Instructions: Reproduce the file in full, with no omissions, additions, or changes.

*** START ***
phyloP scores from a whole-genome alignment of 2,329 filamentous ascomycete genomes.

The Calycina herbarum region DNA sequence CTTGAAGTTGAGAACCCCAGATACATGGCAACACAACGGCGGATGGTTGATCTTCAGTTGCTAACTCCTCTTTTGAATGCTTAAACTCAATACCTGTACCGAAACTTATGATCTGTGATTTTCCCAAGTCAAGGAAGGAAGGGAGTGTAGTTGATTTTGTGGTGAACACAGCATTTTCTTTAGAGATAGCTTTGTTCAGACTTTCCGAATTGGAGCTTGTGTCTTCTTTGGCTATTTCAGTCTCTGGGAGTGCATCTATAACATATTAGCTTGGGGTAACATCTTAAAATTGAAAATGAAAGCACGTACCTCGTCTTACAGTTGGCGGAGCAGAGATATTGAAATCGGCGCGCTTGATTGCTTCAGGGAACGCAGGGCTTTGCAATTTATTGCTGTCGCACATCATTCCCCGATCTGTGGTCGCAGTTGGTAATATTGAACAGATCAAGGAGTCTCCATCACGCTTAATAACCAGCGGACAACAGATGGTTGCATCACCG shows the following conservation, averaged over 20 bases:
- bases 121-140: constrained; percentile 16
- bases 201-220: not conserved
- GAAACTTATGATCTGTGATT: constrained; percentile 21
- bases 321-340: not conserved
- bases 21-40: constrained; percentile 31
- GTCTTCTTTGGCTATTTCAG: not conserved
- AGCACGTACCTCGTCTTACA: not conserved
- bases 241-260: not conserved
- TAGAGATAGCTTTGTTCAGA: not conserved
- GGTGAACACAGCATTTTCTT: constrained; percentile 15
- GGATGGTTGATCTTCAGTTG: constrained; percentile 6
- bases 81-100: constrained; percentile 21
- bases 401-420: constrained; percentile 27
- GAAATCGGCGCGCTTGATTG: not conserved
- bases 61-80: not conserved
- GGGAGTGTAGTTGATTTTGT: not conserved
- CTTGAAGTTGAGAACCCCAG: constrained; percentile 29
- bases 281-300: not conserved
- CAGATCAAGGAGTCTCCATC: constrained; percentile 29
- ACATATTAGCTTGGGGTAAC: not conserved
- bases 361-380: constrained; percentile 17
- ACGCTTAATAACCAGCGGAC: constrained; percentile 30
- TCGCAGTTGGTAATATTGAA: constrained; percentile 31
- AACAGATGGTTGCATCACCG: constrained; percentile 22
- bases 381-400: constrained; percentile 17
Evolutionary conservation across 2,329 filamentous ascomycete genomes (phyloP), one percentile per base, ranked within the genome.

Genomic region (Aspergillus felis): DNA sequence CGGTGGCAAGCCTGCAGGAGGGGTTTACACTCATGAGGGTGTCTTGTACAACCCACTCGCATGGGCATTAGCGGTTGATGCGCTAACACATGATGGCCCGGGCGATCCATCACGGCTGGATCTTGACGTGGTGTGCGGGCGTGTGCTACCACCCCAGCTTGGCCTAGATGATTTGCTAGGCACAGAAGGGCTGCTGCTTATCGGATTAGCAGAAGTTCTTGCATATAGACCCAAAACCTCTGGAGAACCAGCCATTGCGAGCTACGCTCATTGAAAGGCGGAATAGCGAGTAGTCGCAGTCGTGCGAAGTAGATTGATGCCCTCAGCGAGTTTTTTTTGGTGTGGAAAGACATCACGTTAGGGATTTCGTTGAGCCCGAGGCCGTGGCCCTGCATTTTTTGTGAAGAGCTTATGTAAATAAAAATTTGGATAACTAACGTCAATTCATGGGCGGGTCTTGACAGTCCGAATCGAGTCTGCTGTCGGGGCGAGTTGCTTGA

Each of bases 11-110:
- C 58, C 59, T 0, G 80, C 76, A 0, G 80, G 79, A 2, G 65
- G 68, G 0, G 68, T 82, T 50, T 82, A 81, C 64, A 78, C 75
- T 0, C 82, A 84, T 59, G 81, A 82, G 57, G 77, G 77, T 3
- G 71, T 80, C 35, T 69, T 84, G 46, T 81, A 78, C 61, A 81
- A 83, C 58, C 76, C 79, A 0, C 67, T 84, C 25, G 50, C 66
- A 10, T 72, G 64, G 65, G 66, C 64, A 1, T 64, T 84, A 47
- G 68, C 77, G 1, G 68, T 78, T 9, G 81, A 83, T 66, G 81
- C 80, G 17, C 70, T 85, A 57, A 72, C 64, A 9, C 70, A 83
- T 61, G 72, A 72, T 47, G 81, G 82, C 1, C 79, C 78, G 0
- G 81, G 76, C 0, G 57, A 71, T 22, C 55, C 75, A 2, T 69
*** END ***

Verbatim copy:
phyloP scores from a whole-genome alignment of 2,329 filamentous ascomycete genomes.

The Calycina herbarum region DNA sequence CTTGAAGTTGAGAACCCCAGATACATGGCAACACAACGGCGGATGGTTGATCTTCAGTTGCTAACTCCTCTTTTGAATGCTTAAACTCAATACCTGTACCGAAACTTATGATCTGTGATTTTCCCAAGTCAAGGAAGGAAGGGAGTGTAGTTGATTTTGTGGTGAACACAGCATTTTCTTTAGAGATAGCTTTGTTCAGACTTTCCGAATTGGAGCTTGTGTCTTCTTTGGCTATTTCAGTCTCTGGGAGTGCATCTATAACATATTAGCTTGGGGTAACATCTTAAAATTGAAAATGAAAGCACGTACCTCGTCTTACAGTTGGCGGAGCAGAGATATTGAAATCGGCGCGCTTGATTGCTTCAGGGAACGCAGGGCTTTGCAATTTATTGCTGTCGCACATCATTCCCCGATCTGTGGTCGCAGTTGGTAATATTGAACAGATCAAGGAGTCTCCATCACGCTTAATAACCAGCGGACAACAGATGGTTGCATCACCG shows the following conservation, averaged over 20 bases:
- bases 121-140: constrained; percentile 16
- bases 201-220: not conserved
- GAAACTTATGATCTGTGATT: constrained; percentile 21
- bases 321-340: not conserved
- bases 21-40: constrained; percentile 31
- GTCTTCTTTGGCTATTTCAG: not conserved
- AGCACGTACCTCGTCTTACA: not conserved
- bases 241-260: not conserved
- TAGAGATAGCTTTGTTCAGA: not conserved
- GGTGAACACAGCATTTTCTT: constrained; percentile 15
- GGATGGTTGATCTTCAGTTG: constrained; percentile 6
- bases 81-100: constrained; percentile 21
- bases 401-420: constrained; percentile 27
- GAAATCGGCGCGCTTGATTG: not conserved
- bases 61-80: not conserved
- GGGAGTGTAGTTGATTTTGT: not conserved
- CTTGAAGTTGAGAACCCCAG: constrained; percentile 29
- bases 281-300: not conserved
- CAGATCAAGGAGTCTCCATC: constrained; percentile 29
- ACATATTAGCTTGGGGTAAC: not conserved
- bases 361-380: constrained; percentile 17
- ACGCTTAATAACCAGCGGAC: constrained; percentile 30
- TCGCAGTTGGTAATATTGAA: constrained; percentile 31
- AACAGATGGTTGCATCACCG: constrained; percentile 22
- bases 381-400: constrained; percentile 17
Evolutionary conservation across 2,329 filamentous ascomycete genomes (phyloP), one percentile per base, ranked within the genome.

Genomic region (Aspergillus felis): DNA sequence CGGTGGCAAGCCTGCAGGAGGGGTTTACACTCATGAGGGTGTCTTGTACAACCCACTCGCATGGGCATTAGCGGTTGATGCGCTAACACATGATGGCCCGGGCGATCCATCACGGCTGGATCTTGACGTGGTGTGCGGGCGTGTGCTACCACCCCAGCTTGGCCTAGATGATTTGCTAGGCACAGAAGGGCTGCTGCTTATCGGATTAGCAGAAGTTCTTGCATATAGACCCAAAACCTCTGGAGAACCAGCCATTGCGAGCTACGCTCATTGAAAGGCGGAATAGCGAGTAGTCGCAGTCGTGCGAAGTAGATTGATGCCCTCAGCGAGTTTTTTTTGGTGTGGAAAGACATCACGTTAGGGATTTCGTTGAGCCCGAGGCCGTGGCCCTGCATTTTTTGTGAAGAGCTTATGTAAATAAAAATTTGGATAACTAACGTCAATTCATGGGCGGGTCTTGACAGTCCGAATCGAGTCTGCTGTCGGGGCGAGTTGCTTGA

Each of bases 11-110:
- C 58, C 59, T 0, G 80, C 76, A 0, G 80, G 79, A 2, G 65
- G 68, G 0, G 68, T 82, T 50, T 82, A 81, C 64, A 78, C 75
- T 0, C 82, A 84, T 59, G 81, A 82, G 57, G 77, G 77, T 3
- G 71, T 80, C 35, T 69, T 84, G 46, T 81, A 78, C 61, A 81
- A 83, C 58, C 76, C 79, A 0, C 67, T 84, C 25, G 50, C 66
- A 10, T 72, G 64, G 65, G 66, C 64, A 1, T 64, T 84, A 47
- G 68, C 77, G 1, G 68, T 78, T 9, G 81, A 83, T 66, G 81
- C 80, G 17, C 70, T 85, A 57, A 72, C 64, A 9, C 70, A 83
- T 61, G 72, A 72, T 47, G 81, G 82, C 1, C 79, C 78, G 0
- G 81, G 76, C 0, G 57, A 71, T 22, C 55, C 75, A 2, T 69